Community pharmacists gathered for the Pharmacy Business Conference to hear how their profession can keep up with the technological advancements driving the NHS forward. Neil Trainis reports…
What would Matt Hancock have made of it all? The aficionado of all things tech may have afforded himself a smile had he been at the Park Plaza Hotel in Westminster to hear how some inspiring community pharmacists have improved the care they provide their communities through the use of digital innovation.
The Pharmacy Business conference, ‘Embracing Digital Healthcare,’ demonstrated how pharmacies use technology to roll out health services with efficiency, quality and speed. All to the benefit of local communities who rely on their local pharmacy teams to keep them healthy.
The message was simple. The NHS is rapidly going digital. Community pharmacy dare not get left behind. Community pharmacists, healthcare leaders and pharmaceutical executives gathered to get a glimpse into a tantalising future.
Bernadette Brown, an award-winning pharmacist who runs Cadham Pharmacy in Fife, revealed she has three dispensing robots and plans to have a fourth by Christmas. Something made possible with financial assistance from the Scottish government in the form of grants. Not much chance of that happening south of the border.
She has also invested in diagnostic equipment to improve her patient services and installed a 24-hour automated prescription collection machine. She is not so much blasé about her progress with technology, more extremely comfortable with technological innovation.
“There is lots of different technology out there…cost doesn’t come into it…we need to free ourselves up for face-to-face patient care,” she said.
Conference chair Michael Holden tried to unravel the health ecosystem and insisted the days of pharmacists “chasing green forms” was over before asking “where’s the pharmacy profit going to come from?” That was a not-so-subtle reference to community pharmacy needing to focus more on face-to-face patient services and less on dispensing income.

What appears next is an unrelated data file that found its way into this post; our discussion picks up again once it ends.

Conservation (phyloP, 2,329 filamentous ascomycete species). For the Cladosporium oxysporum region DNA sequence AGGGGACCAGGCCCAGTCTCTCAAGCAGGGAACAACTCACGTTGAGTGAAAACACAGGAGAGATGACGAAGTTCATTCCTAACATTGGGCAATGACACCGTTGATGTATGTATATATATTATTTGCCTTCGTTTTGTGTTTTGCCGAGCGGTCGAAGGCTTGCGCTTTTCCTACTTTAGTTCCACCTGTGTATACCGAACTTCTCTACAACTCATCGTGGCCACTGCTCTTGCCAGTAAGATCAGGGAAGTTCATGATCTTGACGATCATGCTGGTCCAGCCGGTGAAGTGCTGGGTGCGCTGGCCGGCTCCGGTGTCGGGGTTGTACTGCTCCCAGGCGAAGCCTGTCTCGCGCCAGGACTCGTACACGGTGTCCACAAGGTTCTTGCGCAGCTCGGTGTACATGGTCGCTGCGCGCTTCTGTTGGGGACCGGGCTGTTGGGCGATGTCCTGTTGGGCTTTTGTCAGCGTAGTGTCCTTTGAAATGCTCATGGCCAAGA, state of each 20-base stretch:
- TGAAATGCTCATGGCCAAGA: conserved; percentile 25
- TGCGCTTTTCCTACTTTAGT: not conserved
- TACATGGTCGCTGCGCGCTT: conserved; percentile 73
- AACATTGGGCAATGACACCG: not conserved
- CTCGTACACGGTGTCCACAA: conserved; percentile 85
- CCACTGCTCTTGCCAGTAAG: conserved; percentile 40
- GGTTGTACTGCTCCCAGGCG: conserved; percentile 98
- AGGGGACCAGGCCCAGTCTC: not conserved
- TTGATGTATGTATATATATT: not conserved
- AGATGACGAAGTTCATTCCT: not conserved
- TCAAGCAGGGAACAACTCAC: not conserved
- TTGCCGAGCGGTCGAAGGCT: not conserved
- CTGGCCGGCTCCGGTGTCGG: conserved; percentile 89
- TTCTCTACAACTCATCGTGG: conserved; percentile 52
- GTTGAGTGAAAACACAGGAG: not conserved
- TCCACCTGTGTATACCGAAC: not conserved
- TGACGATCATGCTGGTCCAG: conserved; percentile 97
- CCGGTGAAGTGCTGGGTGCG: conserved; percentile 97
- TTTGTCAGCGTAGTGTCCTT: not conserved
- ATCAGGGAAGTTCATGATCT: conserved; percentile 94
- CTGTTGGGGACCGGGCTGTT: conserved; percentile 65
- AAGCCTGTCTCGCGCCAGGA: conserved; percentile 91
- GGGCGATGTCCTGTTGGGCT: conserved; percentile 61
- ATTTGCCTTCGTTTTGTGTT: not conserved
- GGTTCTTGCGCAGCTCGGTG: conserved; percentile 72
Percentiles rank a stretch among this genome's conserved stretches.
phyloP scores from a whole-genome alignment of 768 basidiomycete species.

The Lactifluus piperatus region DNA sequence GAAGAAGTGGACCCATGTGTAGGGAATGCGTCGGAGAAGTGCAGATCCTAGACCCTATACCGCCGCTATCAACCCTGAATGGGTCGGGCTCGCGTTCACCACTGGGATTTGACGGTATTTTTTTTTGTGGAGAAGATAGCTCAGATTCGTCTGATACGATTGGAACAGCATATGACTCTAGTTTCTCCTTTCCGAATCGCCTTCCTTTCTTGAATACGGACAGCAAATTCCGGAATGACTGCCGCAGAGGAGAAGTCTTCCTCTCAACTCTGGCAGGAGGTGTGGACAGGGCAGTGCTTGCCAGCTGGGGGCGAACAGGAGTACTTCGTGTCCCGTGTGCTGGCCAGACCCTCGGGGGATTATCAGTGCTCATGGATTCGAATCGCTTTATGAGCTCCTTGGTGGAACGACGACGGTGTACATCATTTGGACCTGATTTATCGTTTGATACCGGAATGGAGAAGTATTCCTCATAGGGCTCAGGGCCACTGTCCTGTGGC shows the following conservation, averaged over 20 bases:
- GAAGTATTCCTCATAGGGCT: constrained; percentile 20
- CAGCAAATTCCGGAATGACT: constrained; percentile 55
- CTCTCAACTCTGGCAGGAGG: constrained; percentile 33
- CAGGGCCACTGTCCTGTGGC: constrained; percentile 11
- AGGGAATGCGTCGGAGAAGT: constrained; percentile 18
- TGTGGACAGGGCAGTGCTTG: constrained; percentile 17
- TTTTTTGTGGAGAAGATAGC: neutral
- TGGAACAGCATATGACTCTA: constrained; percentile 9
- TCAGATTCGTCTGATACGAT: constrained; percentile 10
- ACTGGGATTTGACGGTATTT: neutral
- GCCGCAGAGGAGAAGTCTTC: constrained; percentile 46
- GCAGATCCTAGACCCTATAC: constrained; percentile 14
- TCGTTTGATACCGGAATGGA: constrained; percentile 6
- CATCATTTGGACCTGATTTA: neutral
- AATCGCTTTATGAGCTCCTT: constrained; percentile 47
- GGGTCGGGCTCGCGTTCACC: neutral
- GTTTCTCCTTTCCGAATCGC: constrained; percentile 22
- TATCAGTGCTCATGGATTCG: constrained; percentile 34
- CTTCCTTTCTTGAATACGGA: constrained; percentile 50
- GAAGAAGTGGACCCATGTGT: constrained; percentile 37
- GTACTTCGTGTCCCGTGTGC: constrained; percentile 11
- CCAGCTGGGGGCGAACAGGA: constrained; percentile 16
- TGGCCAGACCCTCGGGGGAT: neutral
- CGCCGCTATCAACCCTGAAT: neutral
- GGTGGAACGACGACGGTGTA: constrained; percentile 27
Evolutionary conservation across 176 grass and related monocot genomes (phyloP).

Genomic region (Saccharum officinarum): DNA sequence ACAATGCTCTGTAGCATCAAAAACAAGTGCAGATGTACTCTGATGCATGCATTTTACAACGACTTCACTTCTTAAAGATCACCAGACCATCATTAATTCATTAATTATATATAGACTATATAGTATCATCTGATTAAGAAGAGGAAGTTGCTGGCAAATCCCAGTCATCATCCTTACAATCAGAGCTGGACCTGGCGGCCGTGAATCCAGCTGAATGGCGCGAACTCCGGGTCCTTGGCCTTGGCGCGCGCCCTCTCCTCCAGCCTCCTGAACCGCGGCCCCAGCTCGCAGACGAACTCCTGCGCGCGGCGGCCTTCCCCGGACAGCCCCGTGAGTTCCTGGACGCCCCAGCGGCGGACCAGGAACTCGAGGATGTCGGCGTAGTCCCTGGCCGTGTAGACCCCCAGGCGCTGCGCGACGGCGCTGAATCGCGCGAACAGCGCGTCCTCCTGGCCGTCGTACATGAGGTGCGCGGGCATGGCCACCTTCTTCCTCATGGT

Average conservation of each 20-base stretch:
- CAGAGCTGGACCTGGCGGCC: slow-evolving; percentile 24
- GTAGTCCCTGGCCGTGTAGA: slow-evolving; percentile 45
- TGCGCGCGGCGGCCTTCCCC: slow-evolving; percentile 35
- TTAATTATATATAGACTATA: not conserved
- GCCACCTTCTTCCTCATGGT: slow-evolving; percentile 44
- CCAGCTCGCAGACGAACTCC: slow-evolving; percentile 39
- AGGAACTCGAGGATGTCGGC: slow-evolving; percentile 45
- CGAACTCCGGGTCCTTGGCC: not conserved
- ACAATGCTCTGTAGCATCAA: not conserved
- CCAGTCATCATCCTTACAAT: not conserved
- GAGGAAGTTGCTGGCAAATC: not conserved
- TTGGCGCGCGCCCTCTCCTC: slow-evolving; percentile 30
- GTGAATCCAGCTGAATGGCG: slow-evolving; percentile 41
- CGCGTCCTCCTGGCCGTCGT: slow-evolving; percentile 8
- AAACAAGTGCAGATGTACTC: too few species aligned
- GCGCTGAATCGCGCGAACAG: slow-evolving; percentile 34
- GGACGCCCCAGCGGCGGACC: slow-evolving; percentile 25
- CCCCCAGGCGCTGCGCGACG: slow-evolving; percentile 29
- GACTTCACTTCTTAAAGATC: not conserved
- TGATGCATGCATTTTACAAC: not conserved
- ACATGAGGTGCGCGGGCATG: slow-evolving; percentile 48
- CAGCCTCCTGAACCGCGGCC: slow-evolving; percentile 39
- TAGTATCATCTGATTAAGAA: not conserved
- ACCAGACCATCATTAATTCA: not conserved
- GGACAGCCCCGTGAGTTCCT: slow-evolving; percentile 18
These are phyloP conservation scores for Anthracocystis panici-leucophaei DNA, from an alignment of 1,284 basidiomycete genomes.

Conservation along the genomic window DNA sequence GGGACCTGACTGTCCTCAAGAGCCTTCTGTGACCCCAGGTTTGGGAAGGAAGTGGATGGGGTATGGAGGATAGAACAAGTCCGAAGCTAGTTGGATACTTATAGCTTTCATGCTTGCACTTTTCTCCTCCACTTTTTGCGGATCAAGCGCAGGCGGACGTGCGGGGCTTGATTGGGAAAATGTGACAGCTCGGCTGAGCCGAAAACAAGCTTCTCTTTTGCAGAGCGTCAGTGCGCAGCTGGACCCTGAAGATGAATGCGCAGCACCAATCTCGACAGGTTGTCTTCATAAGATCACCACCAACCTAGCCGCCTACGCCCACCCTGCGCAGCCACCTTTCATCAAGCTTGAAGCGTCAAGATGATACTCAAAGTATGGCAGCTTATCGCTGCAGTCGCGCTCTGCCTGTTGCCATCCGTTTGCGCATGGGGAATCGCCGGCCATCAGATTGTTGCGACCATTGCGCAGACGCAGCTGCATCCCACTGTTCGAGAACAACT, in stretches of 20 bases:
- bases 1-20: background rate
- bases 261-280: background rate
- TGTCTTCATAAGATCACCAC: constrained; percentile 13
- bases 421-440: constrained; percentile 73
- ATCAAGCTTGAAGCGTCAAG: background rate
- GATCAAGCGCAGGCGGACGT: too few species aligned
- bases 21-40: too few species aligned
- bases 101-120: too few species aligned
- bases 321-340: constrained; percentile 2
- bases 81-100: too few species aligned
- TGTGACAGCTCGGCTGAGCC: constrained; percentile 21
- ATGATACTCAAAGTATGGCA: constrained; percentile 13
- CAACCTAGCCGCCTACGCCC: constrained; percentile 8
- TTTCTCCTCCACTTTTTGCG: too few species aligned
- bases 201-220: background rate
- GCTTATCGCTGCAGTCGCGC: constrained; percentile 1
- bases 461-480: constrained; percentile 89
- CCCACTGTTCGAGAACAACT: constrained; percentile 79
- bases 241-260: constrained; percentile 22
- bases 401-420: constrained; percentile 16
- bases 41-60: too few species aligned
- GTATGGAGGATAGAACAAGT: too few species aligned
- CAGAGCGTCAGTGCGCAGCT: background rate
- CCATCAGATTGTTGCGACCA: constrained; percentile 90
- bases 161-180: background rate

That, he intimated, would help pharmacies, already rocked by government funding cuts, thrive and could be achieved through the use of digital technology such as the electronic prescription service (EPS) and robotic dispensing to free up pharmacists’ time to spend with patients.
However, insisting “social media is important,” he candidly remarked that when it came to promoting themselves and their services, pharmacists were “rubbish.”
The conference would go on to hear how pharmacists can highlight their services on platforms such as Twitter and Facebook and use Linkedin to generate contacts in their local area such as GPs, other health professionals and members of health structures such as clinical commissioning groups, health and wellbeing boards and sustainability and transformation partnerships.
Michael also said pharmacists needed to be aware of how people are taking more control of their own healthcare through the use of wearable technologies. Self-care is all the rage these days after all.
Another award-winning pharmacist, Ryszard Cygan, said: “To ignore technology and IT would be foolish. It gives us confidence to roll out more services and become more efficient.”
Ryszard, who runs West Elloe Pharmacy in Lincolnshire, invested in the UK’s first ATM-style 24-hour prescription collection point and revealed it allowed him to take 2,000 new prescriptions into the pharmacy.
“Collection points are so easy for patients – touch the screen, enter the pin number, pay and collect the prescription,” he said.
Saam Ali, the founder of Pharmacy Mentor, an online platform that tries to get pharmacies tech-savvy, said pharmacies needed to be better at digital marketing.